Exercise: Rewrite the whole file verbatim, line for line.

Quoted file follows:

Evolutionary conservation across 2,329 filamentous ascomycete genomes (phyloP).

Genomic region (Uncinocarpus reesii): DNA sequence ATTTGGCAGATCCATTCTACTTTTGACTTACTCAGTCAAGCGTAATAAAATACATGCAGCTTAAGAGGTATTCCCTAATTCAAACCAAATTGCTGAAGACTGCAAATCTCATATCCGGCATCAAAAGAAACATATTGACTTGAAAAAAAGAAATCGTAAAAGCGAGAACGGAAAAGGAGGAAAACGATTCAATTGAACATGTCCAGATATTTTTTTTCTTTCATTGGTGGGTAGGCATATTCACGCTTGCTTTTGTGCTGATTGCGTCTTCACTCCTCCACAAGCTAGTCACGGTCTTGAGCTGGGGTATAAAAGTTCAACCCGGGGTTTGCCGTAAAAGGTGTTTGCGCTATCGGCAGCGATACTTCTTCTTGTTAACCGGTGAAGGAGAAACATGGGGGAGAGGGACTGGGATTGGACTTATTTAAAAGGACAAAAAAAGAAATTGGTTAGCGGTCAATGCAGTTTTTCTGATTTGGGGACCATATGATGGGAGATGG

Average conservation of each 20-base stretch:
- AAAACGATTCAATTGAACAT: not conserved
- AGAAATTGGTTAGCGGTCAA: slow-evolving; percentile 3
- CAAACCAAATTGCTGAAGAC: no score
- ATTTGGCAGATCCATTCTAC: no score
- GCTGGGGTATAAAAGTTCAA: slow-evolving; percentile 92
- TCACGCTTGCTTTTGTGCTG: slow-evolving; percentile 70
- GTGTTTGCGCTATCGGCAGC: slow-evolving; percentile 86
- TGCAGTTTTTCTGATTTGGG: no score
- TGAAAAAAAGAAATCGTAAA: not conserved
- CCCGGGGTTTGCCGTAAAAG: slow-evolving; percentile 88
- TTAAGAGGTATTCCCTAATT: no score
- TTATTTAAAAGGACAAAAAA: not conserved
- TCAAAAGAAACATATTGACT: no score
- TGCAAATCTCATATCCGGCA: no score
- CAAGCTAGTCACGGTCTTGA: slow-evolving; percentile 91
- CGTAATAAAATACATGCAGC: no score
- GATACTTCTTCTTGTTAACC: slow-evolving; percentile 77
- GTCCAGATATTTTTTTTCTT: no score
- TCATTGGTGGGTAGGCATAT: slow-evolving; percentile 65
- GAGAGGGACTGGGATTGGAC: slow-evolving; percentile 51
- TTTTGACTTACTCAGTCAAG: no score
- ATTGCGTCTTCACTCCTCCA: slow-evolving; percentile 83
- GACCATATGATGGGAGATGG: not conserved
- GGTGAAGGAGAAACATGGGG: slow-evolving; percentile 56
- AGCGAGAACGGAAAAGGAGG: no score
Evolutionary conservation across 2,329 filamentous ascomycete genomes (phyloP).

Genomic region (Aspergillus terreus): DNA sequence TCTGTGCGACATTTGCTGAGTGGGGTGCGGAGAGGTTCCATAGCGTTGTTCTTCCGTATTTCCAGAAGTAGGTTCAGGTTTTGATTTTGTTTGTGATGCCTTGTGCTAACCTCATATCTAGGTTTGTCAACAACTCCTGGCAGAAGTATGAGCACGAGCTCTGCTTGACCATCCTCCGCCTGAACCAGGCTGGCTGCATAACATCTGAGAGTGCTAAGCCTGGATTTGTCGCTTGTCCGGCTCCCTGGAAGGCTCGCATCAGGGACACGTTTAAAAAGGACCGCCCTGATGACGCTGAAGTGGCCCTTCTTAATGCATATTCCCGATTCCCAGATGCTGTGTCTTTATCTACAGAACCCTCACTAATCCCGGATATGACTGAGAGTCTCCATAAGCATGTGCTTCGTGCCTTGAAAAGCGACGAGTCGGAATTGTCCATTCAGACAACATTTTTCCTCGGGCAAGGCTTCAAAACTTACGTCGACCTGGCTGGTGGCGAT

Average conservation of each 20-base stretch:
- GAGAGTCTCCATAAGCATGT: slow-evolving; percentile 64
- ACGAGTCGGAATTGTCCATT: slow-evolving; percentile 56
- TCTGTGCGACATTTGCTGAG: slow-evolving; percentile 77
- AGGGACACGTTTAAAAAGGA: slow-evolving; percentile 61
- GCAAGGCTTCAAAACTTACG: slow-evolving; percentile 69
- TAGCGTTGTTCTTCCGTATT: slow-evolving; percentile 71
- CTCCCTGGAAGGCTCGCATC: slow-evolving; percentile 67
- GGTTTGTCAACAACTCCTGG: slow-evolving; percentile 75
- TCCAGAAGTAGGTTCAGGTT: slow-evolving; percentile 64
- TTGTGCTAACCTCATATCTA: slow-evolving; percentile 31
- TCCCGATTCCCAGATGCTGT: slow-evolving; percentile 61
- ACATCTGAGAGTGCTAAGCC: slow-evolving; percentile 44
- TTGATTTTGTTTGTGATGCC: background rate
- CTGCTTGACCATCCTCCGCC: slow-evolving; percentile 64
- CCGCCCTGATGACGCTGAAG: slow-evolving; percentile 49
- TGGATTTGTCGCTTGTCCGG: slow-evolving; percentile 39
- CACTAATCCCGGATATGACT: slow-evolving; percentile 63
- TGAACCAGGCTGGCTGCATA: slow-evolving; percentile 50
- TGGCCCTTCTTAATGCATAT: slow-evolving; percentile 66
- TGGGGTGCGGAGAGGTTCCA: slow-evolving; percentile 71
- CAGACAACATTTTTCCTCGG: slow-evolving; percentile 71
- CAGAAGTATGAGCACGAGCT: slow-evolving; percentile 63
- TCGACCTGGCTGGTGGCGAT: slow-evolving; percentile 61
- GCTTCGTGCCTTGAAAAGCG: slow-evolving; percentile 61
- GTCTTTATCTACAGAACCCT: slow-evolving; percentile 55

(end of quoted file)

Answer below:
Evolutionary conservation across 2,329 filamentous ascomycete genomes (phyloP).

Genomic region (Uncinocarpus reesii): DNA sequence ATTTGGCAGATCCATTCTACTTTTGACTTACTCAGTCAAGCGTAATAAAATACATGCAGCTTAAGAGGTATTCCCTAATTCAAACCAAATTGCTGAAGACTGCAAATCTCATATCCGGCATCAAAAGAAACATATTGACTTGAAAAAAAGAAATCGTAAAAGCGAGAACGGAAAAGGAGGAAAACGATTCAATTGAACATGTCCAGATATTTTTTTTCTTTCATTGGTGGGTAGGCATATTCACGCTTGCTTTTGTGCTGATTGCGTCTTCACTCCTCCACAAGCTAGTCACGGTCTTGAGCTGGGGTATAAAAGTTCAACCCGGGGTTTGCCGTAAAAGGTGTTTGCGCTATCGGCAGCGATACTTCTTCTTGTTAACCGGTGAAGGAGAAACATGGGGGAGAGGGACTGGGATTGGACTTATTTAAAAGGACAAAAAAAGAAATTGGTTAGCGGTCAATGCAGTTTTTCTGATTTGGGGACCATATGATGGGAGATGG

Average conservation of each 20-base stretch:
- AAAACGATTCAATTGAACAT: not conserved
- AGAAATTGGTTAGCGGTCAA: slow-evolving; percentile 3
- CAAACCAAATTGCTGAAGAC: no score
- ATTTGGCAGATCCATTCTAC: no score
- GCTGGGGTATAAAAGTTCAA: slow-evolving; percentile 92
- TCACGCTTGCTTTTGTGCTG: slow-evolving; percentile 70
- GTGTTTGCGCTATCGGCAGC: slow-evolving; percentile 86
- TGCAGTTTTTCTGATTTGGG: no score
- TGAAAAAAAGAAATCGTAAA: not conserved
- CCCGGGGTTTGCCGTAAAAG: slow-evolving; percentile 88
- TTAAGAGGTATTCCCTAATT: no score
- TTATTTAAAAGGACAAAAAA: not conserved
- TCAAAAGAAACATATTGACT: no score
- TGCAAATCTCATATCCGGCA: no score
- CAAGCTAGTCACGGTCTTGA: slow-evolving; percentile 91
- CGTAATAAAATACATGCAGC: no score
- GATACTTCTTCTTGTTAACC: slow-evolving; percentile 77
- GTCCAGATATTTTTTTTCTT: no score
- TCATTGGTGGGTAGGCATAT: slow-evolving; percentile 65
- GAGAGGGACTGGGATTGGAC: slow-evolving; percentile 51
- TTTTGACTTACTCAGTCAAG: no score
- ATTGCGTCTTCACTCCTCCA: slow-evolving; percentile 83
- GACCATATGATGGGAGATGG: not conserved
- GGTGAAGGAGAAACATGGGG: slow-evolving; percentile 56
- AGCGAGAACGGAAAAGGAGG: no score
Evolutionary conservation across 2,329 filamentous ascomycete genomes (phyloP).

Genomic region (Aspergillus terreus): DNA sequence TCTGTGCGACATTTGCTGAGTGGGGTGCGGAGAGGTTCCATAGCGTTGTTCTTCCGTATTTCCAGAAGTAGGTTCAGGTTTTGATTTTGTTTGTGATGCCTTGTGCTAACCTCATATCTAGGTTTGTCAACAACTCCTGGCAGAAGTATGAGCACGAGCTCTGCTTGACCATCCTCCGCCTGAACCAGGCTGGCTGCATAACATCTGAGAGTGCTAAGCCTGGATTTGTCGCTTGTCCGGCTCCCTGGAAGGCTCGCATCAGGGACACGTTTAAAAAGGACCGCCCTGATGACGCTGAAGTGGCCCTTCTTAATGCATATTCCCGATTCCCAGATGCTGTGTCTTTATCTACAGAACCCTCACTAATCCCGGATATGACTGAGAGTCTCCATAAGCATGTGCTTCGTGCCTTGAAAAGCGACGAGTCGGAATTGTCCATTCAGACAACATTTTTCCTCGGGCAAGGCTTCAAAACTTACGTCGACCTGGCTGGTGGCGAT

Average conservation of each 20-base stretch:
- GAGAGTCTCCATAAGCATGT: slow-evolving; percentile 64
- ACGAGTCGGAATTGTCCATT: slow-evolving; percentile 56
- TCTGTGCGACATTTGCTGAG: slow-evolving; percentile 77
- AGGGACACGTTTAAAAAGGA: slow-evolving; percentile 61
- GCAAGGCTTCAAAACTTACG: slow-evolving; percentile 69
- TAGCGTTGTTCTTCCGTATT: slow-evolving; percentile 71
- CTCCCTGGAAGGCTCGCATC: slow-evolving; percentile 67
- GGTTTGTCAACAACTCCTGG: slow-evolving; percentile 75
- TCCAGAAGTAGGTTCAGGTT: slow-evolving; percentile 64
- TTGTGCTAACCTCATATCTA: slow-evolving; percentile 31
- TCCCGATTCCCAGATGCTGT: slow-evolving; percentile 61
- ACATCTGAGAGTGCTAAGCC: slow-evolving; percentile 44
- TTGATTTTGTTTGTGATGCC: background rate
- CTGCTTGACCATCCTCCGCC: slow-evolving; percentile 64
- CCGCCCTGATGACGCTGAAG: slow-evolving; percentile 49
- TGGATTTGTCGCTTGTCCGG: slow-evolving; percentile 39
- CACTAATCCCGGATATGACT: slow-evolving; percentile 63
- TGAACCAGGCTGGCTGCATA: slow-evolving; percentile 50
- TGGCCCTTCTTAATGCATAT: slow-evolving; percentile 66
- TGGGGTGCGGAGAGGTTCCA: slow-evolving; percentile 71
- CAGACAACATTTTTCCTCGG: slow-evolving; percentile 71
- CAGAAGTATGAGCACGAGCT: slow-evolving; percentile 63
- TCGACCTGGCTGGTGGCGAT: slow-evolving; percentile 61
- GCTTCGTGCCTTGAAAAGCG: slow-evolving; percentile 61
- GTCTTTATCTACAGAACCCT: slow-evolving; percentile 55